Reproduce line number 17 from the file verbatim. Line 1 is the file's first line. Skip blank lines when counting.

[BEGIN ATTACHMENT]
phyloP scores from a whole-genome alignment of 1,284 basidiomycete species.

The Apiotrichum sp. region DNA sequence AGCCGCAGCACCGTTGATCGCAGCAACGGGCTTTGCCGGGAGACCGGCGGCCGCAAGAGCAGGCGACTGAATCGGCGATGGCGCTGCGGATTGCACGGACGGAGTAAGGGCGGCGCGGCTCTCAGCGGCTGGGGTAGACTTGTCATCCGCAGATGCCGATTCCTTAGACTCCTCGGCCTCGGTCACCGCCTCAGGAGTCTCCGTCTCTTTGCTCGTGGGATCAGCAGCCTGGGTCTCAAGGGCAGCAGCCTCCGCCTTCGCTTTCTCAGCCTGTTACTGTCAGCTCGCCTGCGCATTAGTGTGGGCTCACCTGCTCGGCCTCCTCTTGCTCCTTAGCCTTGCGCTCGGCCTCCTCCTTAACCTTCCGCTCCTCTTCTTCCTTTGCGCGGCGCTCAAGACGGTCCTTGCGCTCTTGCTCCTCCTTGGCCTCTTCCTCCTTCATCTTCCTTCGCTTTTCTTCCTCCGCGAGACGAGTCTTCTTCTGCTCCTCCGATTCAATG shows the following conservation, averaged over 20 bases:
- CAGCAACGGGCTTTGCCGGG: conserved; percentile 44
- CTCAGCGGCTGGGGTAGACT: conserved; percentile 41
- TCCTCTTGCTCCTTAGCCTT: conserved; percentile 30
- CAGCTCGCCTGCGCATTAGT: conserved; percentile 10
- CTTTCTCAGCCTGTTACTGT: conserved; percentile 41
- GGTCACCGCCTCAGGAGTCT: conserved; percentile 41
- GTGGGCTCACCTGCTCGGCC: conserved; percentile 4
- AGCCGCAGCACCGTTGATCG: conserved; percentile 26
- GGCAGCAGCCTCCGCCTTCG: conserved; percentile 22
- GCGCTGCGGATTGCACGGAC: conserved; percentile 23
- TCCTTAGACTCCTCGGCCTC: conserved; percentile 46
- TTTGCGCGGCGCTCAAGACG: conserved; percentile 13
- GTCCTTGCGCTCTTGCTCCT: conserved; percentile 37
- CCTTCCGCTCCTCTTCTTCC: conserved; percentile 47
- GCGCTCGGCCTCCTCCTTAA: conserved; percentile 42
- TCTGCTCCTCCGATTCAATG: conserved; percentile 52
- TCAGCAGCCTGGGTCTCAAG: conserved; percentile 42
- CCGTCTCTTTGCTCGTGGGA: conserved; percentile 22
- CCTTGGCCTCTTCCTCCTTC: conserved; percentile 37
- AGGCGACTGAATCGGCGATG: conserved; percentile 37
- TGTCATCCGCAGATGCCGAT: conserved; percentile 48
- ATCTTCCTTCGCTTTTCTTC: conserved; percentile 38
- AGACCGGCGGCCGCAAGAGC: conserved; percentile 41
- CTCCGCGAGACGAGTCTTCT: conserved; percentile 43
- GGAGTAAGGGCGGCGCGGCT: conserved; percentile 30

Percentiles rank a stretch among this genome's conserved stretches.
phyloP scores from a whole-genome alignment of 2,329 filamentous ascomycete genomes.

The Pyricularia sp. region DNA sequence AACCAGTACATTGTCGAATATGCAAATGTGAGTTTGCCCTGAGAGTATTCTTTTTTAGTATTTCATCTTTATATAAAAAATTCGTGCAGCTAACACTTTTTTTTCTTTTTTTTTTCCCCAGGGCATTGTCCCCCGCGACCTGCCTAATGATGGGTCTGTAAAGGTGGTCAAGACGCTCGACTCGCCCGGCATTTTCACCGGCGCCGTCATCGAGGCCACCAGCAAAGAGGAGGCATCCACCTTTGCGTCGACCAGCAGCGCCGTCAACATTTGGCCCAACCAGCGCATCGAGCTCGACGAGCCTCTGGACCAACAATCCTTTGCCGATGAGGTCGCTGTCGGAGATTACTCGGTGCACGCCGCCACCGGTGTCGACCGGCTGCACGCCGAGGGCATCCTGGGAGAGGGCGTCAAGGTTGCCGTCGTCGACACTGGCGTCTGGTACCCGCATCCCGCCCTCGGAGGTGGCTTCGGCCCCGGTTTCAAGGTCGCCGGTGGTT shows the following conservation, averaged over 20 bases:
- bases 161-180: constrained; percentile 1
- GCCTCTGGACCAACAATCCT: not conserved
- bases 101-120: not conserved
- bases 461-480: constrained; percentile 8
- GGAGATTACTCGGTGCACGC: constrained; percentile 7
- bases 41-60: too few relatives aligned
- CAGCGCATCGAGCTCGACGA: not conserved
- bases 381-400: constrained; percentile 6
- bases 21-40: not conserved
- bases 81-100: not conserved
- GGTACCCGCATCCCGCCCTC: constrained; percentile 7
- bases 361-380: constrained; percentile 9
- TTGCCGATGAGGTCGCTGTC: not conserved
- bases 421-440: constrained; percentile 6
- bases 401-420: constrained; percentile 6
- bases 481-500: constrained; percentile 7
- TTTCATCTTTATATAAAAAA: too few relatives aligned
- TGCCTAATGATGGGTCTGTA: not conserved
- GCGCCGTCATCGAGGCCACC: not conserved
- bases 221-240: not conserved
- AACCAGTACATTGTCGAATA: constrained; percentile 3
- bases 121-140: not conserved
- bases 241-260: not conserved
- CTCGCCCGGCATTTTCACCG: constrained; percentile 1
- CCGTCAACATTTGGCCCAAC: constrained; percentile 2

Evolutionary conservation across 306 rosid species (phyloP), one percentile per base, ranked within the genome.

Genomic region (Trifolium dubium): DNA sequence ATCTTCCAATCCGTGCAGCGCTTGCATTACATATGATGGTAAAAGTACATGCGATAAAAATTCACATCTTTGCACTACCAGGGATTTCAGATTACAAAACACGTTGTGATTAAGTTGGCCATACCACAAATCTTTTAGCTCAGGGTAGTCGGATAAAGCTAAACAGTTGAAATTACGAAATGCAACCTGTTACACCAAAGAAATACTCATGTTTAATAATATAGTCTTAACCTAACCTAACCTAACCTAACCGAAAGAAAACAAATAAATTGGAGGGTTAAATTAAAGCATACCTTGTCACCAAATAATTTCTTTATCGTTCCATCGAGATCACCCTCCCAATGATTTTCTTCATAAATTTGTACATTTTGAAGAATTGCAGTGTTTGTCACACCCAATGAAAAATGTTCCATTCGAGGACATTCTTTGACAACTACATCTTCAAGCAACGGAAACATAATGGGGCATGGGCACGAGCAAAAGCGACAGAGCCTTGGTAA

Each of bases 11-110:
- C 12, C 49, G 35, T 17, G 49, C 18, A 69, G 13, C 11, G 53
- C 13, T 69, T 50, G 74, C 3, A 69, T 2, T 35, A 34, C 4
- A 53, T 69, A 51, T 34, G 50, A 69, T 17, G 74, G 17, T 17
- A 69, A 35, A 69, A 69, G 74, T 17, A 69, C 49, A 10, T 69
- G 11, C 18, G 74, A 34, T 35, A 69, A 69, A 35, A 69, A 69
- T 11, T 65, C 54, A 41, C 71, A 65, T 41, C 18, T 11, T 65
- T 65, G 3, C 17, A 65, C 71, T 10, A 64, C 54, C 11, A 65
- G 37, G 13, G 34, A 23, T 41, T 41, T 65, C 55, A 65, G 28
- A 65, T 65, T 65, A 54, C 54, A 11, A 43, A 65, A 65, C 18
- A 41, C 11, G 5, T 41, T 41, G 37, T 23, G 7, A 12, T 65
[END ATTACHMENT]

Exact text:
- GCGCTCGGCCTCCTCCTTAA: conserved; percentile 42